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theater review

Barrington’s ‘Kiss Me Kate’ pure inspiration

Tuesday, June 17, 2014
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theater review


There have been many adaptations and reimaginings over the years of Shakespeare’s work — some more successful than others — and “Kiss Me, Kate” (both a musical version of “The Taming of the Shrew” and a reimagining of Shakespeare’s story) is one of the most well-known. Premiering on Broadway in 1948, it was the first winner of the Tony Award for Best Musical.

Although surely daunting — it is a huge show — presenting it is an inspired choice on Barrington Stage’s part, especially for the summer season.

The story: Fred Graham (Paul Anthony Stewart) is putting on a musical version of “The Taming of the Shrew” in Baltimore, of all places, and has brought his ex-wife Lili (Elizabeth Stanley) on board, hoping her Hollywood fame will bring him the audience volume he needs. However, there’s a reason she’s his ex-wife, and the two of them butt heads from the very beginning. A misunderstanding with some gangsters adds both immediacy and comedy, and both Lili and Fred begin to realize that maybe their feelings for one another run deeper than they’d previously thought.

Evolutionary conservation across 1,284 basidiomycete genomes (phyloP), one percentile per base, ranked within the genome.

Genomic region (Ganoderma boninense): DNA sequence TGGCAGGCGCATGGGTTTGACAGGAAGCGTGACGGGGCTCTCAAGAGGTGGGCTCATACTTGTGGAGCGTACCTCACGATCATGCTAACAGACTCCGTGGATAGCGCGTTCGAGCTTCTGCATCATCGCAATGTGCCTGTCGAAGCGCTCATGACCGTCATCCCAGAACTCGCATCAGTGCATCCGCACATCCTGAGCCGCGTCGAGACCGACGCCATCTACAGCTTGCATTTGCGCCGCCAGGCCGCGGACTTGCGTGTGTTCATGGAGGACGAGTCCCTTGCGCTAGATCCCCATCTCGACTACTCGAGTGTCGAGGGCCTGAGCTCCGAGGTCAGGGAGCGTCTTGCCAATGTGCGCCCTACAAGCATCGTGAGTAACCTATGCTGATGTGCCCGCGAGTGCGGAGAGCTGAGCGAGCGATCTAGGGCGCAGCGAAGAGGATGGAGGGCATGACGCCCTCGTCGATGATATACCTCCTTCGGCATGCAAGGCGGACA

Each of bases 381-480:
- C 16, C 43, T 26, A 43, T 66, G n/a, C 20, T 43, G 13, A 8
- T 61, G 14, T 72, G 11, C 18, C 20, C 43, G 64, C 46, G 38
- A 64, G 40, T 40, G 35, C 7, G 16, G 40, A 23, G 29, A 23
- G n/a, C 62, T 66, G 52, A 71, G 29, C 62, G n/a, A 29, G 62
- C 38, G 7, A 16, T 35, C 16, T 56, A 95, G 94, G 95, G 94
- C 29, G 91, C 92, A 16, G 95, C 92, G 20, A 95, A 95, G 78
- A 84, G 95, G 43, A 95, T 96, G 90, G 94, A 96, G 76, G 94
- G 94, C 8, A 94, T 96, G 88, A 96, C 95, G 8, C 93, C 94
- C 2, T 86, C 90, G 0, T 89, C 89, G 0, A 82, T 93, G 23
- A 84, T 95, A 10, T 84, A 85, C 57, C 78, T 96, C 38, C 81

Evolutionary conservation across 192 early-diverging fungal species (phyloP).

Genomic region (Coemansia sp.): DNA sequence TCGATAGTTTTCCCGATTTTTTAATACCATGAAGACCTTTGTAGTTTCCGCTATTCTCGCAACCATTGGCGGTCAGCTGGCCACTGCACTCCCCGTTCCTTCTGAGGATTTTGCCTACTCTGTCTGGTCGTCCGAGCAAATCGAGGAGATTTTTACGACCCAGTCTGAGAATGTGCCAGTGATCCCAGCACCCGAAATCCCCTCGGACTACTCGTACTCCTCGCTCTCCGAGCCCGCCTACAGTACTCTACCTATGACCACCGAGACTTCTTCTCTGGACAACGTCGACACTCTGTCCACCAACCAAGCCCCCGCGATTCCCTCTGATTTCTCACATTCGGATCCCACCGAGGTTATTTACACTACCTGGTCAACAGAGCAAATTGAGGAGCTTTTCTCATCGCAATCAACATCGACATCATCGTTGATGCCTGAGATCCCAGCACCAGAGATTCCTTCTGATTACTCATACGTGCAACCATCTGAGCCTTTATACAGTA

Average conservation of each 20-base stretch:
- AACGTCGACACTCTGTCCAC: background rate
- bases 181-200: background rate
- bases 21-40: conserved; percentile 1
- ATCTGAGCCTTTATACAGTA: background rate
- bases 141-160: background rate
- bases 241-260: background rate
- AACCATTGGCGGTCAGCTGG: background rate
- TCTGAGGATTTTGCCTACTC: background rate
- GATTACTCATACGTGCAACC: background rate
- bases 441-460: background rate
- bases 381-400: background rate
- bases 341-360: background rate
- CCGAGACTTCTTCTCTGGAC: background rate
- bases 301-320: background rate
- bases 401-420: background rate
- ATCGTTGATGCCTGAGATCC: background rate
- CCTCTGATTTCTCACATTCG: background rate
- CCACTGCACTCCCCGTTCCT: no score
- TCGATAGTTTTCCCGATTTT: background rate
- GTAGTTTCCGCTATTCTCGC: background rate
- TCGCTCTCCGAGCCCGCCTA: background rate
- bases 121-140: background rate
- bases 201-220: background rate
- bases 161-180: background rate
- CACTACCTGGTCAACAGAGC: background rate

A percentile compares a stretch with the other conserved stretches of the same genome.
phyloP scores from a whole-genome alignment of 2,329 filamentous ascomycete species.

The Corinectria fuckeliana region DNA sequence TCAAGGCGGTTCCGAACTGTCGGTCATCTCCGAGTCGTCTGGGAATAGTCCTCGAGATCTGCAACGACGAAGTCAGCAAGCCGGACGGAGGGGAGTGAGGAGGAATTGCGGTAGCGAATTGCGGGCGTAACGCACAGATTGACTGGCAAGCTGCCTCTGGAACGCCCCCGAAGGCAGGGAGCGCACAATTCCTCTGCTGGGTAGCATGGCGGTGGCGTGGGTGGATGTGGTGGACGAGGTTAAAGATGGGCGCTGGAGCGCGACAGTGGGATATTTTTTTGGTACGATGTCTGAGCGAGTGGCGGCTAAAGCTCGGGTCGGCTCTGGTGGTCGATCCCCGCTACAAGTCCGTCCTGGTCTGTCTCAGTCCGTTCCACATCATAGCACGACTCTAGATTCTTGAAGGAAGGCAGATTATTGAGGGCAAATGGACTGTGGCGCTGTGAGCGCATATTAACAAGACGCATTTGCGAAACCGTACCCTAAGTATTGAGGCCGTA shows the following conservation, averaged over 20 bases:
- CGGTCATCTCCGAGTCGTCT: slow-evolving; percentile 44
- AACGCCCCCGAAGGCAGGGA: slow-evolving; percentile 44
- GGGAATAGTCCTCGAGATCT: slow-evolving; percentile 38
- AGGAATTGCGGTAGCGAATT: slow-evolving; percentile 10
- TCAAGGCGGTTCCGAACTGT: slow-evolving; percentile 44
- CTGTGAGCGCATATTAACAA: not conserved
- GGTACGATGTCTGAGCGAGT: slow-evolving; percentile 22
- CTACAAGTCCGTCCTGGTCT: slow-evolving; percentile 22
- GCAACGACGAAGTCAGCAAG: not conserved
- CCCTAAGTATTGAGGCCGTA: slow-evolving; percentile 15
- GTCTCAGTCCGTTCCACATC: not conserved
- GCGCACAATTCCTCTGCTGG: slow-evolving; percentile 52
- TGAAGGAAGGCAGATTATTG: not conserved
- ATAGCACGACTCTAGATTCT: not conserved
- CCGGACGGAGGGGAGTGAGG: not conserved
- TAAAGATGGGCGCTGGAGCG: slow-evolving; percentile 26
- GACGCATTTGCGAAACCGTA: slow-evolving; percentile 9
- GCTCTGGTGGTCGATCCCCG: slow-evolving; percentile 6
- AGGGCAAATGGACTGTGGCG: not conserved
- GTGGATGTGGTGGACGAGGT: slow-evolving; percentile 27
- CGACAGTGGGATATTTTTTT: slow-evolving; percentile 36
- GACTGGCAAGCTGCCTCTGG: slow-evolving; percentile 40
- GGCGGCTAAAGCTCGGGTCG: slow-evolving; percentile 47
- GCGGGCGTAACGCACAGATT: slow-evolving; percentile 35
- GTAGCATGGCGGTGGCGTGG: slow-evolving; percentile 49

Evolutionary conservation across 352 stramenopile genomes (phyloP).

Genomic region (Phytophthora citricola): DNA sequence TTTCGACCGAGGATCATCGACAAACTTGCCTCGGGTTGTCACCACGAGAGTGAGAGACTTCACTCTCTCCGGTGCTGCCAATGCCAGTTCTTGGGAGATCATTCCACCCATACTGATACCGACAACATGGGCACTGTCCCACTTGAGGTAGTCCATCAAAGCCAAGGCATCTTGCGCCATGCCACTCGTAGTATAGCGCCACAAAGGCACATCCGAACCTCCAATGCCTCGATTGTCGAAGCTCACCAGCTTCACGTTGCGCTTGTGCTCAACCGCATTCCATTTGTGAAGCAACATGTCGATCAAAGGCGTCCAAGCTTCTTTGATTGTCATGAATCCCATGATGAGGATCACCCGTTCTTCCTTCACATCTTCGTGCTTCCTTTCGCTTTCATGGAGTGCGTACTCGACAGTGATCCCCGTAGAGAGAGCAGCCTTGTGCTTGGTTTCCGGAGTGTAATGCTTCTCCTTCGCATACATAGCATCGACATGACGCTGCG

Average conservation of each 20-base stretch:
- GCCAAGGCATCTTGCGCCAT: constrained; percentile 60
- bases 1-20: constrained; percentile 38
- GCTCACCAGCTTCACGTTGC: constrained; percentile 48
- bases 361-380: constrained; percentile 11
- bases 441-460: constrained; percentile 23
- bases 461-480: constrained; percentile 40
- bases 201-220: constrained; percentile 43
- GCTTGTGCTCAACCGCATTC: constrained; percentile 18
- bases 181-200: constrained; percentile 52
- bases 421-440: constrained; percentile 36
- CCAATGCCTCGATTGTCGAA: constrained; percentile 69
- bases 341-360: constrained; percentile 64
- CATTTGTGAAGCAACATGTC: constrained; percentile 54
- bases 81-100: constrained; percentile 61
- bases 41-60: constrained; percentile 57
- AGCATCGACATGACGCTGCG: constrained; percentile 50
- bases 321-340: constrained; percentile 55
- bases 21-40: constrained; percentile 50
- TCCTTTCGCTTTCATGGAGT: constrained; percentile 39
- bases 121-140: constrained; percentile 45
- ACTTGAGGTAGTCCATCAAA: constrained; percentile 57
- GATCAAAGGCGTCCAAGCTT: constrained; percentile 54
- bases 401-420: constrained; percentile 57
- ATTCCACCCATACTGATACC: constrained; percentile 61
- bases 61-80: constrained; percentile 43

There are so many things done right with the show it’s impossible to know where to start. The choreography stands out as probably the most impressive — the dancing was so amazing it drew gasps from the audience, especially in such numbers as “Too Darn Hot” and “Tom, Dick or Harry.”

'Kiss Me, Kate'

WHERE: Barrington Stage Company, 30 Union St., Pittsfield, Mass.

WHEN: Through July 12

HOW MUCH: $67-$15

MORE INFO: 413-236-8888, barringtonstageco.org

Perhaps the most impressive of the dancers was Tyler Hanes, who played Bill (and Lucento in the play within the play). It was almost impossible to keep your eyes off him when he was onstage dancing. He was utterly flawless.

The leads had the chemistry to make the romance truly pop, as well as bring out the comedy in the piece. Stewart and Stanley played off each other perfectly, and Stanley truly shone. Playing both Kate in “The Taming of the Shrew” and Lili in the show, both strong women needing appreciation and understanding from a partner, is no easy task. It’s far too easy to dislike a character like this, and far too easy for the actress to choose not to show her character arc and just metamorphose at the end without anything leading to that change. Stanley brought us with her on her journey, and had the audience on her side throughout (especially in an inspired “I Hate Men,” which had audience members laughing and clapping throughout.)

It was a joy to see the happiness on the faces of the audience members around me as we were leaving the theater. I didn’t see a single person leaving without a huge grin on their face, talking excitedly about what they’d seen.

This is a perfect show to kick off the summer season — big, flashy, funny, romantic and beautifully cast, choreographed, and directed.

 
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